If you're confused by the all the lawsuits, arguments and recent rulings in the ongoing Texas school finance case, you're not alone.
Last month, the drawn out saga took a new turn when the presiding judge in the case said he'd need to reopen the case in January to determine whether the way the state pays for its public schools still needs fixing. In essence, it looks like Texas has another six week trial to look forward to.
It seems like now is as good a time as any to get up to speed on where the case has been, and where it could go from here.
A history of challenges
Since 1984, various school districts have sued Texas, arguing that it was not meeting the constitutional mandate to run an equitable system of public education.
Previous lawsuits have resulted in what is known commonly as the Robin Hood law, in which property wealthy districts help fund districts in poorer areas of the state. Other changes to the system were made in response to a Supreme Court ruling that the system has resulted in the creation of a illegal statewide property tax.
Filed in 2011, this latest lawsuit includes several coalitions or groups of school districts representing about two thirds of the state's school districts, each of whom are making arguments that the public school finance system still violates the Texas Constitution.
One argument was that the system is inequitable in that not all districts receive the same amount of funding – with some getting as much thousands less per child.
Another was that by raising academic standards and simultaneously cutting the budget for schools by $5.4 billion in 2011, the legislature didn't adequately fund education.
A third was that the system has, yet again, resulted in another statewide property tax.
In February, State District Judge John Dietz sided with the districts, finding that the system was indeed inequitable, inadequate and had again succeeded in creating an illegal statewide de facto property tax.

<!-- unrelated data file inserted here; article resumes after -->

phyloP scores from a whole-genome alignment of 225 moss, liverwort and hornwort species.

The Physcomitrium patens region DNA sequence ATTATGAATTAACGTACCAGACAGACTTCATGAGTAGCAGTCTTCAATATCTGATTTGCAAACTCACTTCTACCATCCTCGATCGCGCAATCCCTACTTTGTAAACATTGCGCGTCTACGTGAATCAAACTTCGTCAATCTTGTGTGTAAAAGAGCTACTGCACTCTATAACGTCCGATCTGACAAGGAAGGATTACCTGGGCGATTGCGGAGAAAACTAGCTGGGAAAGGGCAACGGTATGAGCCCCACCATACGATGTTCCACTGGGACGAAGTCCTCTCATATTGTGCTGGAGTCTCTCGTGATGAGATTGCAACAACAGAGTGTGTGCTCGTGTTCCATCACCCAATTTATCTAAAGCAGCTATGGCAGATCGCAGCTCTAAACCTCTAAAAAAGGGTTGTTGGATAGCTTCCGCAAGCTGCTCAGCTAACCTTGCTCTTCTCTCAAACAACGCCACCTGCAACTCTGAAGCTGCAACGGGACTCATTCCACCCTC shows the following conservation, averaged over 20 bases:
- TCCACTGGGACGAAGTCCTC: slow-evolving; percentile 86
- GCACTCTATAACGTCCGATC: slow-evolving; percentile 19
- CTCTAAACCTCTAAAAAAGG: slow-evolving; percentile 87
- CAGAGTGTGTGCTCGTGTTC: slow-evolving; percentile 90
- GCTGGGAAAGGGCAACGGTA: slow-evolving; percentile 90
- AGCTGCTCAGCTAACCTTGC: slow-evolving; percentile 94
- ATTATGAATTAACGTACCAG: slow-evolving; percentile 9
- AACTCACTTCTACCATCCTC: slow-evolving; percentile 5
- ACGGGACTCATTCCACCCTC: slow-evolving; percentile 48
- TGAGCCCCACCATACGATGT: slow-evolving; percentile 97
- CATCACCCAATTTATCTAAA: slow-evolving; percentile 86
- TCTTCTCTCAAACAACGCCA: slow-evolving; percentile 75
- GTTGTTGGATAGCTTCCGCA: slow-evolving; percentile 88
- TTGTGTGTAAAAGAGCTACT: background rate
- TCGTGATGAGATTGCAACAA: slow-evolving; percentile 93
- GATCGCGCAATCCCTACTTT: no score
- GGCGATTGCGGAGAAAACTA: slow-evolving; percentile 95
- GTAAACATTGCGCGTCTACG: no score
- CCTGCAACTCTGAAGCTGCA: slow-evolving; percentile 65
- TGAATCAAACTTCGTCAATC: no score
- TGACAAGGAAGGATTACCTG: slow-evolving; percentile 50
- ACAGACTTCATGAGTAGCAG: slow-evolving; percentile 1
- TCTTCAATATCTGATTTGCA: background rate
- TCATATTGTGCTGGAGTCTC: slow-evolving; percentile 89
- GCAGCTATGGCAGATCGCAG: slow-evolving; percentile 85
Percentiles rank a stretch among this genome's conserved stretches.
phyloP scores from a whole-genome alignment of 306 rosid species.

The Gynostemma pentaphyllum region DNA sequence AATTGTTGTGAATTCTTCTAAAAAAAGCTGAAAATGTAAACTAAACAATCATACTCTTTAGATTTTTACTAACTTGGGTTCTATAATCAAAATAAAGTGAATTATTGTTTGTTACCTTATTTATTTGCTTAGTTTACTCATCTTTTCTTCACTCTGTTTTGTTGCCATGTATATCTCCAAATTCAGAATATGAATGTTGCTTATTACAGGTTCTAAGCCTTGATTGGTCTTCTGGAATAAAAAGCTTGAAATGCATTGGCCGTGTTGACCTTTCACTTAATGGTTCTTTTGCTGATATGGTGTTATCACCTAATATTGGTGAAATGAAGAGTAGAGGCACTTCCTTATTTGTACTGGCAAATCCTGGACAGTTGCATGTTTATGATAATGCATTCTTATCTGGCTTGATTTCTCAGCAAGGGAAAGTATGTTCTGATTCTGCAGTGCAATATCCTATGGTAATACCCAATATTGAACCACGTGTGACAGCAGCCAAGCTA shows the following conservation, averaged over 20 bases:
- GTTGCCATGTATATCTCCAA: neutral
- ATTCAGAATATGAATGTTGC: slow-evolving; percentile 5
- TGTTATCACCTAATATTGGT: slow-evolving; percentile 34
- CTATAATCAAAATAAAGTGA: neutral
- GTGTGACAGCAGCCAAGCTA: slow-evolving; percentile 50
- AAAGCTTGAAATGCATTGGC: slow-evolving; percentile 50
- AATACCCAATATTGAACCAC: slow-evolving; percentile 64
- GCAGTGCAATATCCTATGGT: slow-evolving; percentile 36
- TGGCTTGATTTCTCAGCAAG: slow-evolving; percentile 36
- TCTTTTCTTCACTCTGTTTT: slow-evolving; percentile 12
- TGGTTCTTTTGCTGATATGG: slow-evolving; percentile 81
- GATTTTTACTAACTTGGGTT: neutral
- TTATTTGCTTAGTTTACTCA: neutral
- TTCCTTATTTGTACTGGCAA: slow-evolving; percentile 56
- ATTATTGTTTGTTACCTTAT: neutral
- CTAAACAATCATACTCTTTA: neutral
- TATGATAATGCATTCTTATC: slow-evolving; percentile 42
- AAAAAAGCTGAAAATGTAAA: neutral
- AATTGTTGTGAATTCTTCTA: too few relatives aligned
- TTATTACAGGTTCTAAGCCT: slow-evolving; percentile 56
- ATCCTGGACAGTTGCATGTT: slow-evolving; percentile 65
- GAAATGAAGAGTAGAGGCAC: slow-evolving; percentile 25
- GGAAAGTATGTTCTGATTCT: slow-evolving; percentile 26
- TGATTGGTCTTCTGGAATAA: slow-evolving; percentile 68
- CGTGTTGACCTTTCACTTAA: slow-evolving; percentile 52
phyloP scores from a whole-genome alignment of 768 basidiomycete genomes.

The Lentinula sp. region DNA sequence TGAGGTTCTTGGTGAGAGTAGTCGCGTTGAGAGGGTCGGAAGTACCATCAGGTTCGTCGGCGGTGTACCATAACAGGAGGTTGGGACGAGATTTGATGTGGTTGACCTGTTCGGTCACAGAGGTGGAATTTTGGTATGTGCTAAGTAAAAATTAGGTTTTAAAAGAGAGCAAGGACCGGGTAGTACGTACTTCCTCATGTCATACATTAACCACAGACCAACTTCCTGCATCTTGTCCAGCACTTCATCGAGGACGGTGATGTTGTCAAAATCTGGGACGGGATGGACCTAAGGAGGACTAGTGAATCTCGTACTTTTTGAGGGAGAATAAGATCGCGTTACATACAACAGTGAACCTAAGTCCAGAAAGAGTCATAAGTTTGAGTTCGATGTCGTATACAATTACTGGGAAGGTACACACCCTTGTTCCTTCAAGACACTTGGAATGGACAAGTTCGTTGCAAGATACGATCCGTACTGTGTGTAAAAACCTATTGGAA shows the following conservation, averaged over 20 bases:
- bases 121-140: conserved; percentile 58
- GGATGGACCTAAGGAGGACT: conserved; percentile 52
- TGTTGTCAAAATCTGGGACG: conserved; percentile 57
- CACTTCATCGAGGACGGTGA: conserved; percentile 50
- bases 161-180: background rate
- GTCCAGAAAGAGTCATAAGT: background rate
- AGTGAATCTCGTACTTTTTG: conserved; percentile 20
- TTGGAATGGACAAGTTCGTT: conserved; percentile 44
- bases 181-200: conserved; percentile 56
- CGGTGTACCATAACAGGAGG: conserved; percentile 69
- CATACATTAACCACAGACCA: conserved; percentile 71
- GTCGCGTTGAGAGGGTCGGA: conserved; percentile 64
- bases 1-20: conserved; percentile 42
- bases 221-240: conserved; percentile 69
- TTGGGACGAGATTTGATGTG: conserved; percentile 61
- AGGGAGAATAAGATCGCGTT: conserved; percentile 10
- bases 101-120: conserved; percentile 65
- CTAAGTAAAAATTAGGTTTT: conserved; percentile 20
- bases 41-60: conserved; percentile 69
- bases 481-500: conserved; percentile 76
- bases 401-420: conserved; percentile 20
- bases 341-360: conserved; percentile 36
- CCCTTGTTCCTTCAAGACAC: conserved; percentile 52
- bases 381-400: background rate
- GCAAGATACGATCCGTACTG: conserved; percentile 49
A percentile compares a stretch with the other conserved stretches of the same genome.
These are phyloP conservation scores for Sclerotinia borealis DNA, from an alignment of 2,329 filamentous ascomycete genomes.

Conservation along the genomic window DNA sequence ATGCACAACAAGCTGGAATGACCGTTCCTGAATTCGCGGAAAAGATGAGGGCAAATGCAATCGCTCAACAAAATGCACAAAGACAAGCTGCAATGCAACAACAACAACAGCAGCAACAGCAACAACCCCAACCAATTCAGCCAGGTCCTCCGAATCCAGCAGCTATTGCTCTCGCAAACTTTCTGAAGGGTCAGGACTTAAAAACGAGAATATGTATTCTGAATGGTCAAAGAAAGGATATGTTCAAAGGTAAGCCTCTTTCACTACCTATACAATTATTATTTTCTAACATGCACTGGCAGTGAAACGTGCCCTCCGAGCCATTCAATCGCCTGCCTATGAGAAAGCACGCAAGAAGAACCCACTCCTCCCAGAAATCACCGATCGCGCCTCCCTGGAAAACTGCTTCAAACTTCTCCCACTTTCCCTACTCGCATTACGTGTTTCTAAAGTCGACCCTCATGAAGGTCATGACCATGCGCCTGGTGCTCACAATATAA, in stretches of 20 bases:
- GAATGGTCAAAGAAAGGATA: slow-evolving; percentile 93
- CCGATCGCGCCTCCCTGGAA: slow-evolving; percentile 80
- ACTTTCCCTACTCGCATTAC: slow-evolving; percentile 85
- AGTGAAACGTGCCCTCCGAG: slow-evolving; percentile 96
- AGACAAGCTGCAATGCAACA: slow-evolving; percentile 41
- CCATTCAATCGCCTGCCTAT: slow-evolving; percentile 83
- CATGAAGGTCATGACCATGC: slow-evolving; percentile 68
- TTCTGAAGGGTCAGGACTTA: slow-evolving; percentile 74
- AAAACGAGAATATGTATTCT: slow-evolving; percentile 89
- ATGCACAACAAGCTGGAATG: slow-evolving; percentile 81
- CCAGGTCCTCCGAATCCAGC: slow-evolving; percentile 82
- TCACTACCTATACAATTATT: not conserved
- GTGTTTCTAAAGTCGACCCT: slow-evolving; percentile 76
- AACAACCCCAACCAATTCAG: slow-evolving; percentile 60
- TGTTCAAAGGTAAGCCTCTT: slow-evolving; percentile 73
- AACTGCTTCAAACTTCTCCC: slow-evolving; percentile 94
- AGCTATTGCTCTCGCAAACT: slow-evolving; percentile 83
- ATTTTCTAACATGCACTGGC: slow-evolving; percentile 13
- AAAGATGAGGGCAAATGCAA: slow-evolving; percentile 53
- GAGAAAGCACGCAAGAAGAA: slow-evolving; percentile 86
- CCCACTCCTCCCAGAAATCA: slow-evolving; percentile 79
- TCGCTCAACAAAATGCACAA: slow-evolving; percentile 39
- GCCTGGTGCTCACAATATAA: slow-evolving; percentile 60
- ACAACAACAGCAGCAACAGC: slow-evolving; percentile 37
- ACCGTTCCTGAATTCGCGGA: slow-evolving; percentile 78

The system, he said in an oral ruling, was unconstitutional and a victory for the plaintiffs. But he held off on making a final written ruling until after the just-completed legislative session, during which about $3.4 billion worth of those cuts were restored.
A new twist
As the parties involved waited on the final ruling, which will serve as the basis for the state's appeal to the Supreme Court, a major development occurred at a hearing in Austin last month.
After months of waiting,
Dietz announced that he'd reopen the already-decided case with a six-week trial in January.
Joking at the time that the case was not unlike a long-running soap opera, Deitz announced that he would allow new evidence so that he could determine whether lawmakers had done enough to fix the system during the 2013 legislative session.
"In some fashion, we need to evaluate and deduce whether there have been material and substantial changes, or even just changes, to the circumstances that are outlined in my February 4th decision," Dietz said.
The decision was supported by lawyers from the state as well as two of the plaintiff groups including the Texas Schools Coalition, the group that represents the wealthiest districts in the state. It was opposed by others including the Mexican American Legal Defense and Educational Fund (MALDEF), which represents a group consisting of some of the poorest districts and had focused during the case on the argument that the system was inequitable.